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The Deep Dive

Misandry controversy rattles Korean retailers; CEO of No.1 fashion app steps down

Korean companies on thin ice as gender conflict heats up

By Jun 04, 2021 (Gmt+09:00)

Musinsa founder and chief executive, Cho Man-ho to step down as CEO
Musinsa founder and chief executive, Cho Man-ho to step down as CEO


Gender-discrimination controversies are rattling South Korean retailers, with two companies recently accused of misandry in publicity campaigns.

In March, Korea's No. 1 online fashion platform Musinsa faced allegations of gender discrimination when it distributed discount coupons exclusively for female users. 

Male users, who account for almost 70% of Musinsa's total users, were not pleased with what they viewed as a discriminatory policy and more so, the company's response to their discontent.

“Musinsa suspended a user's account for 60 days when that user made a complaint about the platform giving out discount coupons to only female users. That type of response will make the platform lose credibility,” said a Musinsa app user.

A month later in April, the rift between Musinsa and its core users deepened. The platform came under fire when it announced a collaboration with a domestic credit card company.

The problem was the campaign's publicity poster.

Male users criticized the poster saying that it suggested misandry, given that the hand gesture was similar to the logo of the radical feminist online community, Megalia, known for mocking men.

Musinsa's male customers expressed their fury by giving the fashion app extremely low ratings and uploading posts on online communities, which went viral -- further fueling the controversy.

Musinsa's collaboration image with Hyundai Card (right) stirred up a heated debate over the hand gesture's similarity to the Megalian logo.
Musinsa's collaboration image with Hyundai Card (right) stirred up a heated debate over the hand gesture's similarity to the Megalian logo.


With two gender-based conflicts occurring back to back, Cho Man-ho, the founder of the country's first online fashion unicorn startup Musinsa, decided to step down as chief executive. 

In an email addressed to the company’s executives and employees on Jun. 3, Cho said: “I’m truly sorry to the customers who were disappointed by the recent incident and to the brands on the Musinsa platform that were hurt by it."

Industry watchers say Cho's resignation was inevitable as Musinsa is an online platform that grew with the support of millennials and Gen Z, or MZers, who are their core customers. The company's revenue could have taken a serious hit without resolving the issue.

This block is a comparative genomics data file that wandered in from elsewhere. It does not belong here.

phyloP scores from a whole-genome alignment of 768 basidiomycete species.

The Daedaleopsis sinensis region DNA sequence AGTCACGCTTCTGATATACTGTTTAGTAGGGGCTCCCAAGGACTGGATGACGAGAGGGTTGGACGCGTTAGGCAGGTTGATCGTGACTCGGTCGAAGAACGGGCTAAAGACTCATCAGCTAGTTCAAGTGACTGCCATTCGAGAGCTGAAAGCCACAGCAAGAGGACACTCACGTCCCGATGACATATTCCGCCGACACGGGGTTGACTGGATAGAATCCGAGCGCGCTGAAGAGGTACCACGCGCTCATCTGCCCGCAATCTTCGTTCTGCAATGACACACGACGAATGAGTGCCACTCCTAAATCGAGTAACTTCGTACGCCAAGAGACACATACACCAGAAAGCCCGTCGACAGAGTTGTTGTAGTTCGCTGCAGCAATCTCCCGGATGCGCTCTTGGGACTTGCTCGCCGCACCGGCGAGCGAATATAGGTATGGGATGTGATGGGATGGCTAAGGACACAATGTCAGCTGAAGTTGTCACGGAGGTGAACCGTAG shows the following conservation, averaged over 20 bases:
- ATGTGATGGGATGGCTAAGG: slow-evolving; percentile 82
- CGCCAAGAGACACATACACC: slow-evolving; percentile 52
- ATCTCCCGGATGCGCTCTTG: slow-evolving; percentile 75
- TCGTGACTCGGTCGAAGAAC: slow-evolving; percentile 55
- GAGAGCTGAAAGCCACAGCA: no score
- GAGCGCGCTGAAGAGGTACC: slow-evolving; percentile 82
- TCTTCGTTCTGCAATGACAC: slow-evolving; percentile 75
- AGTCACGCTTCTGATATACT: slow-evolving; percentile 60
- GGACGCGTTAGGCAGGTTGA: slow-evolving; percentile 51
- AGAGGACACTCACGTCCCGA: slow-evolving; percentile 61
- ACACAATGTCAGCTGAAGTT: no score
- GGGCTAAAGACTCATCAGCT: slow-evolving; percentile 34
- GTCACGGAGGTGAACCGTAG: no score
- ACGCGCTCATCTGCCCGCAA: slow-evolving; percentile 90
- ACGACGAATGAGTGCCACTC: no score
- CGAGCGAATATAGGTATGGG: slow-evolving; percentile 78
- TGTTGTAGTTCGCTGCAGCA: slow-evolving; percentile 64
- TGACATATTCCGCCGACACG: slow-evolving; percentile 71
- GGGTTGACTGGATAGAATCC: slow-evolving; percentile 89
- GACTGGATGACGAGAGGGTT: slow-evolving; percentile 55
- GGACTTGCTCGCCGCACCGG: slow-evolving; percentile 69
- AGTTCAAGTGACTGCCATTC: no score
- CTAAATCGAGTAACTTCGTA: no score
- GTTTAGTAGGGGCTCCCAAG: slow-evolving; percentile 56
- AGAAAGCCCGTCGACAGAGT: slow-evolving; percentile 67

Cho launched Musinsa as an online fashion community in 2001 when he was a senior in high school. He then rolled out Musinsa magazine, which introduced trendy urban fashion and styles, gaining popularity among street style enthusiasts.

In 2009, Cho launched an online shopping mall that became today’s Musinsa -- the country's leading fashion platform with over 1.2 trillion won in transactions as of 2020. 

KOREAN COMPANIES ON THIN ICE

But Musinsa is not the only company in the hot seat of an ongoing gender-based debate in Korea.

Recently, convenience store chain GS Retail was boycotted because its publicity poster for a camping event was interpreted as degrading to men -- also because it featured a hand gesture similar to Megalia's logo.

“The retail industry has been treading on thin ice as of late. Now they are meticulously examining their advertisements images to steer clear of accusations of misandry," said a retail industry official.

The hand gesture on GS Retail's camping event poster also raised criticism for its similarity to Megalia's logo.
The hand gesture on GS Retail's camping event poster also raised criticism for its similarity to Megalia's logo.


Following the backlash, GS Retail took disciplinary action against the poster designer and dismissed the head of the marketing team. The poster has since been discontinued by GS Retail.

MUSINSA CEO STEPS DOWN AFTER 20-YEAR TENURE

Cho will be stepping down from his 20-year tenure as CEO. He will no longer be part of the company management, but will serve as chairman of the board and focus on devising a mid-to-long-term strategy for the company and work to foster Korean fashion brands’ growth.

“We’re now at a point where we need a new leader who is more capable of managing the entire organization and overseeing businesses," Cho said.

Also, Cho will issue 100 billion won ($89.5 million) worth of personal shares to Musinsa employees -- seen as an effort to console company members who may have been shaken by the controversial events.

Going forward, Cho plans to sell some of his shares to invest around 50 billion won in a fashion fund managed by Musinsa Partners, the investment arm of Musinsa.

Write to Bae Jeong-cheol at bjc@hankyung.com

Danbee Lee edited this article.

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